Organisations in business travel are being urged to forge partnerships with colleges and universities, engage more with younger people on social media and change the way they recruit in order to attract new talent into the industry.
Speaking on a panel discussion at the BTA Spring Conference this week, members of the BTA’s Generation Advisory Board said the industry needs to do more to raise it profile as a career choice.
“We don’t come across as very sexy,” said Aron Jameson, Digital Projects Executive ATPI, who is Chair of the Board.
“But since the pandemic I’ve noticed that the industry is really moving forward with topics that Gen Z are finding really important – sustainability, diversity, inclusivity, mental health. These questions are being asked as people are coming into interviews, which we’ve never really seen before.”
He suggested the industry needs to change the way it recruits.
“Should we still be doing CVs, should we be meeting for interviews outside of the office, should we be meeting candidates for coffee?” he said.
He said candidates are now less worried about perks like going on fam trips but are looking for companies with the right culture.
“There’s a lot more people wanting know more about the work culture, asking question about whether a business is proactive in LGBTQIA+ issues, mental health, diversity and inclusion. All these questions are now being asked.”
Neil Wainwright-Farrar, Head of Learning and Development at Clarity Travel, urged companies to forge partnerships with their local colleges and universities.
“Colleges are doing more to raise awareness of business travel but they could go even further. We need to go to the colleges and shout about what we do,” he said.
“We need to raise awareness by offering work experience placements, or by going in and helping with interview techniques and speaking to students about what the industry does and the job opportunities.
“We want them to know about the BTA about the industry and that it isn’t just about cabin crew and the leisure market.”
Bev Fearis, Editor of The Business Travel Magazine, who was moderating the discussion, told the audience about new T-Levels coming into force this year.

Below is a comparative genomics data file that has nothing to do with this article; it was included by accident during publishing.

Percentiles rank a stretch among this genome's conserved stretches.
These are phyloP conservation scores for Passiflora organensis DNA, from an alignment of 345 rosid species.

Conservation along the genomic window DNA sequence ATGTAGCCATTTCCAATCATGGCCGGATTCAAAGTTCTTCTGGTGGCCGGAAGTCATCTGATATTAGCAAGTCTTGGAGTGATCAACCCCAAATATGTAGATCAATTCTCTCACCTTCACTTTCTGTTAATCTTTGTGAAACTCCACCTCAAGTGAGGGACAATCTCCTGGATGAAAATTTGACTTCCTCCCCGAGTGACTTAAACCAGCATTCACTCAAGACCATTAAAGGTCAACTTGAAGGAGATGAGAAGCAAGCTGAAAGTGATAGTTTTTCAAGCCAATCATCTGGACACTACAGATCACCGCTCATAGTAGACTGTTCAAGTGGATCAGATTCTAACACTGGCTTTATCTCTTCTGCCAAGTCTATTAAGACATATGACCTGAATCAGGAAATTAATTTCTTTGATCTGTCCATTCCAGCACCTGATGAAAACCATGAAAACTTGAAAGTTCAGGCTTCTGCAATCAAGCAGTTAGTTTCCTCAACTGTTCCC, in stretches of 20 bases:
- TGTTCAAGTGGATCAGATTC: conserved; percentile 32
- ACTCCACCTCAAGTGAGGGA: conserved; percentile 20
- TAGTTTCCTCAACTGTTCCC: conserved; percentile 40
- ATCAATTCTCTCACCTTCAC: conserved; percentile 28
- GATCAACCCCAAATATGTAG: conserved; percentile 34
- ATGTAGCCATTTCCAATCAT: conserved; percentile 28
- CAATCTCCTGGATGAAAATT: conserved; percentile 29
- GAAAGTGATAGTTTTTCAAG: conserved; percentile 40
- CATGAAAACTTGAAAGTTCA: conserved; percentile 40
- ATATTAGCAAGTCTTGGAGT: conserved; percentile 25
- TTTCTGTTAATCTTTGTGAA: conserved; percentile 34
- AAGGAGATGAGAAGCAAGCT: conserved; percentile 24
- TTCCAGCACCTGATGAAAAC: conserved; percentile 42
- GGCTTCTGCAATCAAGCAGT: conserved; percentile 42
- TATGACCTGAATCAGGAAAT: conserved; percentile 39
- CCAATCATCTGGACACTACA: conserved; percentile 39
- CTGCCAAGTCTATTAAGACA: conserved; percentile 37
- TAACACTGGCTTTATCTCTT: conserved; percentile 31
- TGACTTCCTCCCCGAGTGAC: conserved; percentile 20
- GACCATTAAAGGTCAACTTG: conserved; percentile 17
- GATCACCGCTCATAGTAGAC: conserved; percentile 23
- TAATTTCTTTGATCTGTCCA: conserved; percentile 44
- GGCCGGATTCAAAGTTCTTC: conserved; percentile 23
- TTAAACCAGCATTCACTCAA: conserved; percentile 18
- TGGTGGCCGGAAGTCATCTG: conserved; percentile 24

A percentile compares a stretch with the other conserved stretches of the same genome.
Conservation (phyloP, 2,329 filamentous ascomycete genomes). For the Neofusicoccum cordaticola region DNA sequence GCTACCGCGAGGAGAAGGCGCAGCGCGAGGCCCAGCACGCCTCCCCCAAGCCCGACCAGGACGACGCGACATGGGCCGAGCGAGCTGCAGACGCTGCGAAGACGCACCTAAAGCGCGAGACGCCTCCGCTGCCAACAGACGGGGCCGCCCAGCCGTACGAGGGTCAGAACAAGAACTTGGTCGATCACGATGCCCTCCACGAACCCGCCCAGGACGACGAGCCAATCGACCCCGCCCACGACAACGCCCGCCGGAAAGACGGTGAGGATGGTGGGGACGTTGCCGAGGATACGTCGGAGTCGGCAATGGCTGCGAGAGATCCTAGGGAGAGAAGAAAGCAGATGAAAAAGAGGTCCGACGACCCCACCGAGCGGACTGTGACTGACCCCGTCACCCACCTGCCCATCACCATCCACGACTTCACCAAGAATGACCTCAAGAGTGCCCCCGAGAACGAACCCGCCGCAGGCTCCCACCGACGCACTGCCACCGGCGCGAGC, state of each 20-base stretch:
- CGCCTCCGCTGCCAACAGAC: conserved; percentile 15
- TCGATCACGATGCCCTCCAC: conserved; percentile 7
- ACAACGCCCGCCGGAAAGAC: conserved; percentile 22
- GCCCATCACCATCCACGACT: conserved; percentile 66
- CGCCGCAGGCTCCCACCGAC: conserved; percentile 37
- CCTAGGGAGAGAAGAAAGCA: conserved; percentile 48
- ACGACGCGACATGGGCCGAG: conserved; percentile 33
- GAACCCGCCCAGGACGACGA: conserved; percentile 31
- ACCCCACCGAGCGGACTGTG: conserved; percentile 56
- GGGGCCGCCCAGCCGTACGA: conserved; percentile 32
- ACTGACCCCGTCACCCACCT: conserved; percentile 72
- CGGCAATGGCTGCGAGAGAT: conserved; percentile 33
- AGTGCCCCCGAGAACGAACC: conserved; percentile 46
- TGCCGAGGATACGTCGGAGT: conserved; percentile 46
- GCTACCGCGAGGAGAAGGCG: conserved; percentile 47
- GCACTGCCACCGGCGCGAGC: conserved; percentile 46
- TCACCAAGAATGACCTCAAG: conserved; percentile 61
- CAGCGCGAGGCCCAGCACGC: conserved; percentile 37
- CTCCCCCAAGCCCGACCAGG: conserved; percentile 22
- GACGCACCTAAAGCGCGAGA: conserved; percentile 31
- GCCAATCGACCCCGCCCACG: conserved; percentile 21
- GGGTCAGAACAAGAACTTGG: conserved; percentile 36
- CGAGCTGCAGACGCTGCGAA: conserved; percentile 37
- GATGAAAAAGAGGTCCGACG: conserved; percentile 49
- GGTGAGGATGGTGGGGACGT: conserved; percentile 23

“These are new vocational qualifications being encouraged by the Government and colleges are asking for the industry to come and help them develop the syllabus to make sure they’re providing the right training and equipping students with the right skills,” she said.
Businesses were encouraged to make contact with their local colleges even if they don’t offer dedicated travel and tourism courses.
“A lot of your workforce will be operations, but there are so many different department within the industry – marketing, IT, commercial, product teams. If you go along to a college open day, you will have students there from different courses who might not have considered a career in travel but might have the right skills,” said Wainwright-Farrar.
Sonam Popat, Marketing Consultant for Gray Dawes, called on BTA members to be more creative on social media to reach the right audience.
“It’s a marketing strategy. You need to know who is your audience and getting that hook. It might be creating a competition or making a ‘day in the life’ video, or using
gamification or leader boards, or sharing stories about why or how you got into business travel and why you love your job.”
Liam Kelly, Regional Strategic Account Manager Egencia, said the Generation Advisory Board has recently surveyed members and found that not enough new people coming in to the industry were attending BTA events or engaging with the association.
He asked delegates at the one-day conference to encourage their newer recruits to check out the BTA website and get more involved.
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